> Any reason not to simply look for the light when the lamp is on? You know using an opto detector of some type.

Unfortunately the light is outside on the wall illuminating the
driveway. My control box is inside the roof space, so putting in an ldr
would mean burying my hand up to the shoulder in rock wool insulation to
poke a couple of wires out, then I'd have to get up a ladder on the
outside of the house to mount it all.. So wiring in a new control box is
the nicer option in this instance :-)

Cheers,

Tim.

2005\12\14@184145 by Richard Prosser

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On 15/12/05, Jinx <EraseMEjoecolquittspam_OUTspamTakeThisOuTclear.net.nz> wrote:
> > transistor would drive an optoisolator
>
> I vaguely recall a "blown-fuse indicator" which has an LED +
> resistor across the filament. When the filament is OK, next to
> nothing will flow through the LED + R (the filament being so
> much lower resistance than R). If the filament blows, the LED
> will light
>
> --
Sorry, I can't see this working.
The standard circuit has very low source impedance so the voltage
accross the bulb will be the same whether it's good or bad. The
situation is different in a fusefail detector as normally there is a
load in series as well and its impedance should be much higher than
that of the fuse.
You either need to measure the current when you know it's turned on,
or use an optical setector to figure out if its bright.
RP

2005\12\14@184835 by Kev Pearce \(kevp.com\)

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Tim,

Assuming you have some form of PCB to mount the triac on, make the output
trace nice and wide and straight. Tthen cut two slots each side parallel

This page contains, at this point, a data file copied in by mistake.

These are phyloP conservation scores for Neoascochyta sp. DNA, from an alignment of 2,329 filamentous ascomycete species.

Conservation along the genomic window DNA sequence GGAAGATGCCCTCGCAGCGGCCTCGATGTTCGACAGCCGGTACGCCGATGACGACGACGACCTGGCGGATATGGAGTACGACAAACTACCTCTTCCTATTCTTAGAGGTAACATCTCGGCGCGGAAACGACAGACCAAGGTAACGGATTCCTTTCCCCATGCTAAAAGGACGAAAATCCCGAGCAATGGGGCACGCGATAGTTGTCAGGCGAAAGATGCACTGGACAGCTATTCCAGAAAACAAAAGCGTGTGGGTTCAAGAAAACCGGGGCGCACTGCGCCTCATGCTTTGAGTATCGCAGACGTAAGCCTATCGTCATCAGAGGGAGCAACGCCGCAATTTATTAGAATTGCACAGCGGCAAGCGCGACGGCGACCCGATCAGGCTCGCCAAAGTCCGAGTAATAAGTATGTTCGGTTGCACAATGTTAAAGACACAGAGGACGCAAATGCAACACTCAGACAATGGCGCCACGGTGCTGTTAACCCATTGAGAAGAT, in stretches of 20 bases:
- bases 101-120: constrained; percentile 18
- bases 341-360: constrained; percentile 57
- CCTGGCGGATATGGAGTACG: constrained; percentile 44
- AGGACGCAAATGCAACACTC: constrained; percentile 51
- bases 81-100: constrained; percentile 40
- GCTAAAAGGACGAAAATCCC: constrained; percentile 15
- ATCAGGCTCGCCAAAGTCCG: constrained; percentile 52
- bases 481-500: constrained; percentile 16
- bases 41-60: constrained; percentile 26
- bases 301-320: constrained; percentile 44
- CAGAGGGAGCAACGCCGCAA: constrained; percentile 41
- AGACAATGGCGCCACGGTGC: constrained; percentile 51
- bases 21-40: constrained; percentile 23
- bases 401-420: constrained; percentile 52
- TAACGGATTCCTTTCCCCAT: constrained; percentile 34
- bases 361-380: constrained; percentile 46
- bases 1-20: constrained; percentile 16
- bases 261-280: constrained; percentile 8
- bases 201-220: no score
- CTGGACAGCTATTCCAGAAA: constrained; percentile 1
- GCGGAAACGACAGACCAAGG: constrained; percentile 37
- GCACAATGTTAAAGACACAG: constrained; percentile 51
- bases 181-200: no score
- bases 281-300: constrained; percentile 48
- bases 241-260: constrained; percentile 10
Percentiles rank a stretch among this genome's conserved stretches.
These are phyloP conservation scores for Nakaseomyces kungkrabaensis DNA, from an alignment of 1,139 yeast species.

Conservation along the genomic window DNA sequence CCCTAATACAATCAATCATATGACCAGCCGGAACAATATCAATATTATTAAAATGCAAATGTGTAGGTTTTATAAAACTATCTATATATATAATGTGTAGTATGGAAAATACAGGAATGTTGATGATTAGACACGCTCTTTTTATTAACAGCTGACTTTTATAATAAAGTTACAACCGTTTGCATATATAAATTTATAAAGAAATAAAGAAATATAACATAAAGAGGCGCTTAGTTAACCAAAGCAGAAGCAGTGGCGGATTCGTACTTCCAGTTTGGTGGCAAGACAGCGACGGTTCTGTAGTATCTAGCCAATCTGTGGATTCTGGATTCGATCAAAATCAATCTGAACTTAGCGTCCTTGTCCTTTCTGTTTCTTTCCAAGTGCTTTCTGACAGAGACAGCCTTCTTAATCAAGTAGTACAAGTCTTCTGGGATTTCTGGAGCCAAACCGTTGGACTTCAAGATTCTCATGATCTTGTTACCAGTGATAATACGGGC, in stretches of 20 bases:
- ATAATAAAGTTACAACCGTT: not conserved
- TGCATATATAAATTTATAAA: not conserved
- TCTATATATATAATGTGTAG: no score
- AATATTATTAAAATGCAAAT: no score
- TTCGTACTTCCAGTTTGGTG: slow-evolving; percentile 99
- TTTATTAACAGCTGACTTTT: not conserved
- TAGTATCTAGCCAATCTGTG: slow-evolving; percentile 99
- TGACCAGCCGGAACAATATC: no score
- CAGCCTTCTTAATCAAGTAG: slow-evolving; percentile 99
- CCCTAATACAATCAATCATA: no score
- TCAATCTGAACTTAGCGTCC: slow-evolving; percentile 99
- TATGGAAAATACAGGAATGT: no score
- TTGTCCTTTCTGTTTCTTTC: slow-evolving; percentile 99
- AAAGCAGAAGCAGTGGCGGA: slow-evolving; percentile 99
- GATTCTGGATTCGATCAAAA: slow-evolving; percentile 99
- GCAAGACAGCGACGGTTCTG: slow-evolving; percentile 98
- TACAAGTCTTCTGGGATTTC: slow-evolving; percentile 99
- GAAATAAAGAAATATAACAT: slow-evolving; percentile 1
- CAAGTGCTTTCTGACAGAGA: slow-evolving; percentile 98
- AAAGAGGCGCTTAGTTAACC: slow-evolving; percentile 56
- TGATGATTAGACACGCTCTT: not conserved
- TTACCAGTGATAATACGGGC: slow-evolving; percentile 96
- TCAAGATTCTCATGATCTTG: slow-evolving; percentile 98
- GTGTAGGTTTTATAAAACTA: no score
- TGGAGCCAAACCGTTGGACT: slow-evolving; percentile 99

with this output trace. Then wrap some very small thin, insulated wire
perpendicular to the trace and using the two slots keep wrapping so you
circle the output trace. This wound wire will pick mains hum and create a
current from it, etc etc

Then feed this into an op amp, convert the ac to dc (possibly before the op
amp) and you'll have a pcb mounted current sensor.

If the light is on current flows, if not none flows...

Nice and simple and isolated from the mains.

I've never tried this but I did think the idea up a while ago when I was
stuck in traffic and wondered how my car's ECU knows when a bulb has blown.
I'm also no expert on mains and current and such stuff, so it might not work
at all but I thought it was an idea that might be worth sharing...

Good luck...


Cheers

Kev/.


{Original Message removed}

2005\12\14@190606 by Jinx

face picon face
> an LED + resistor across the filament

> Sorry, I can't see this working

A good filament is a virtual short across the LED + R

2005\12\14@191431 by Richard Prosser

picon face
On 15/12/05, Kev Pearce (kevp.com) <listsspamspam_OUTkevp.com> wrote:
{Quote hidden}

> {Original Message removed}

2005\12\14@191611 by Richard Prosser

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Only when it's turned off.
I think I'm missing something here .

RP

On 15/12/05, Jinx <@spam@joecolquittKILLspamspamclear.net.nz> wrote:
> > an LED + resistor across the filament
>
> > Sorry, I can't see this working
>
> A good filament is a virtual short across the LED + R
>
> -

2005\12\14@193332 by Jinx

face picon face


> Only when it's turned off.
> I think I'm missing something here .

I don't think you are actually. Whether the filament is there
or not, the terminals still see full PD. The LED + R also see
this PD, and will light whatever the state of the filament. That
wouldn't be the case if the filament was regarded simply as a
piece of wire acting as a short. I did say I "vaguely" recalled
a blown fuse indicator that used an LED, maybe I should
track the ciruit down to see exactly how it was done